October 2013

Arts & Letters

David Williamson’s ‘Rupert’ at the Melbourne Theatre Company

By Rhys Muldoon

“I come not to bury Caesar, but to praise him.” – a misheard quote

The surprise of David Williamson’s Rupert is that it is peaceful. There is no battleground and there are no wars. There are no bullets and no barricades. There are no warriors of the left and right struggling with one another to find the truth, or even an understanding of Keith Rupert Murdoch. There are opponents within the tale, but they are mere ninepins to Murdoch’s bowling ball. They are not ideological opponents. They are business opponents. Does Murdoch dispatch them? You know he does. If the Rupert Murdoch in this play could be boiled down to one sentence, it would be: “Relax, it’s just business.”

Williamson, a former university lecturer, has chosen a didactic method to reveal Murdoch. I don’t mean didactic in a disparaging way. The conceit is that Murdoch himself is giving us his version of his life. It’s always entertaining and always fast moving. It has a loose but, paradoxically, tightly choreographed joy in the telling. There are many wickedly funny caricatures (not least the Packers) and the cast is uniformly excellent. The director, Lee Lewis, has crafted a very merry dance indeed, and it is a little like watching a comic, rough theatre version of Richard III. Without the death. Without the evil. Without the drama. But with plenty of “cheeky chappy”.

Tackling a subject as complex and powerful as Murdoch is risky. There are not many people in business, politics or the media who don’t fear him, or, at a minimum, respect his power. It seems to me Williamson has been tactical in his approach to his topic. There is no judgement of Murdoch (or any of his actions); it is merely an account of what has happened during his life, as told by the man himself. It falls to us to decide.

Williamson has managed to be simultaneously respectful and iconoclastic. While I watched the show, the thought occurred that Murdoch himself might enjoy it immensely. I could imagine this band of travelling players performing at the court of Rupert and his laughing along, with only the occasional grimace.

As a figure of influence, Murdoch regularly challenges the concept of truth and downgrades it to opinion; indeed, that is one of his greatest strengths. He is a deconstructionist of the highest order. Perhaps Williamson wanted to avoid a fight, to meet not on the battleground but the playground. He’s chosen to tickle rather than to punch. Shakespeare himself had similar dilemmas when discussing royalty and power. If you want to live, you don’t attack the king.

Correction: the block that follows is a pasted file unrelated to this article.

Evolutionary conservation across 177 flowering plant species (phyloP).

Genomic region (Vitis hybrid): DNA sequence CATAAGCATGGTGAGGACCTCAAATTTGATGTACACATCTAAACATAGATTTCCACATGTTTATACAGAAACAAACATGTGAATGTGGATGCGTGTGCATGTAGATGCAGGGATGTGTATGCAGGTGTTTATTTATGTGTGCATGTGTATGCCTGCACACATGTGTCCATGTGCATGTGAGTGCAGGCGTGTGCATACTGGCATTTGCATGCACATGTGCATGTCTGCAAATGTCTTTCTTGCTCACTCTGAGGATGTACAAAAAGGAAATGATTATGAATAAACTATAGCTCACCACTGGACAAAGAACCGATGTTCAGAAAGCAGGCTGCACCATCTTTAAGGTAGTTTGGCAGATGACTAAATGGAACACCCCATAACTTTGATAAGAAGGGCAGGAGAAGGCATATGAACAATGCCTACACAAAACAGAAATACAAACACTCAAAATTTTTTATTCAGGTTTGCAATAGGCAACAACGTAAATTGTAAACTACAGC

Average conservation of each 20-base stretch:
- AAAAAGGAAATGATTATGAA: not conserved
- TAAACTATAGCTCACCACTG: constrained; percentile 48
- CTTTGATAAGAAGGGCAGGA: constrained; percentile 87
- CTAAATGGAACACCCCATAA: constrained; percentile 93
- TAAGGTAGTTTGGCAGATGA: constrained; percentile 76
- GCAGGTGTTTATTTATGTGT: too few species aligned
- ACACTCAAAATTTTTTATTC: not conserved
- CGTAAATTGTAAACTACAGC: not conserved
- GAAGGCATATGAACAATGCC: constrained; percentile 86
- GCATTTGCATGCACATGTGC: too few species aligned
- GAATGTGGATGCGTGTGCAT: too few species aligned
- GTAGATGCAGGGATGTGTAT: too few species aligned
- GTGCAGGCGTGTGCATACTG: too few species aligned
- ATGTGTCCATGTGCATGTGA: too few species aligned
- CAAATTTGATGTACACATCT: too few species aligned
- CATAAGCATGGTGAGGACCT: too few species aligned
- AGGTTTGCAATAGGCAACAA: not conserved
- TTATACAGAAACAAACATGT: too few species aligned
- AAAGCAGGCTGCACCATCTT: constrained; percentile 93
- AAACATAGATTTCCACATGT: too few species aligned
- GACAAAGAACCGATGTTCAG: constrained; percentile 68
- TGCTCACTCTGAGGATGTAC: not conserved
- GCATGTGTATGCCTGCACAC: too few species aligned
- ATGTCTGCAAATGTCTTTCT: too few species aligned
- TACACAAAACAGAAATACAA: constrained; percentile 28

Rhys Muldoon
Rhys Muldoon is a contributor to The Drum, as well as an actor, director and radio presenter. In 2010 he co-authored a children’s book, Jasper & Abby, with Kevin Rudd. @rhysam

October 2013

From the front page

Green tensions build

The Batman by-election loss cannot be swept under the carpet

Image from Dark Mofo 2018

Dark Mofo: an easy cell

Incarceration is a recurring theme at Mona’s 2018 winter arts festival

Collingwood

A song cycle in 5 parts

Illustration

Curing Clarksdale’s blues

A music-loving Melbourne economist is revitalising a Mississippi town


In This Issue

Watching ‘Orange Is the New Black’

Pretty on the inside

Begging the Breaker’s pardon

Tim Winton’s ‘Eyrie’ and Richard Flanagan’s ‘The Narrow Road to the Deep North’

Light and shadow

The best of Australian arts 2013

Critics give their picks for the year’s top ten


More in Arts & Letters

Collingwood

A song cycle in 5 parts

Image of The Cure in Brazil, 1987

The Cure’s permanent twilight

Robert Smith and co. are celebrating 40 years of the band. Why do they still inspire such love?

The elevated horror of Ari Aster’s ‘Hereditary’

This debut feature will test the mettle of even the most hardened genre fans

Image of Rhonda Deans exploring “the Squeeze”, Koonalda Cave, South Australia

‘Deep Time Dreaming’ by Billy Griffiths

This history of archaeology in Australia charts our changing relationship with the past


More in Noted

Cover of The Lebs

‘The Lebs’ by Michael Mohammed Ahmad

A fresh perspective on Muslim youth in Sydney’s west

Cover of A Sand Archive

‘A Sand Archive’ by Gregory Day

Day grasps landscape as an intimate living thing

‘The Choke’ by Sofie Laguna

Allen & Unwin; $32.99

Cover of Anything Is Possible

‘Anything Is Possible’ by Elizabeth Strout

Viking; $29.99


Read on

Image from Dark Mofo 2018

Dark Mofo: an easy cell

Incarceration is a recurring theme at Mona’s 2018 winter arts festival

Image of ‘Miss Ex-Yugoslavia’ by Sofija Stefanovic

Storyteller Sofija Stefanovic’s ‘Miss Ex-Yugoslavia’

A vivid account of growing up in a time of war, between two worlds

Image of North Korean leader Kim Jong-un and US president Donald Trump

Seriously scary times

What are the implications of the Trump-Kim summit for America’s allies?

Image of ‘Spiegelenvironment’ by Christian Megert

ZERO is the beginning

A new exhibition at Mona brings the light to Dark Mofo


×
×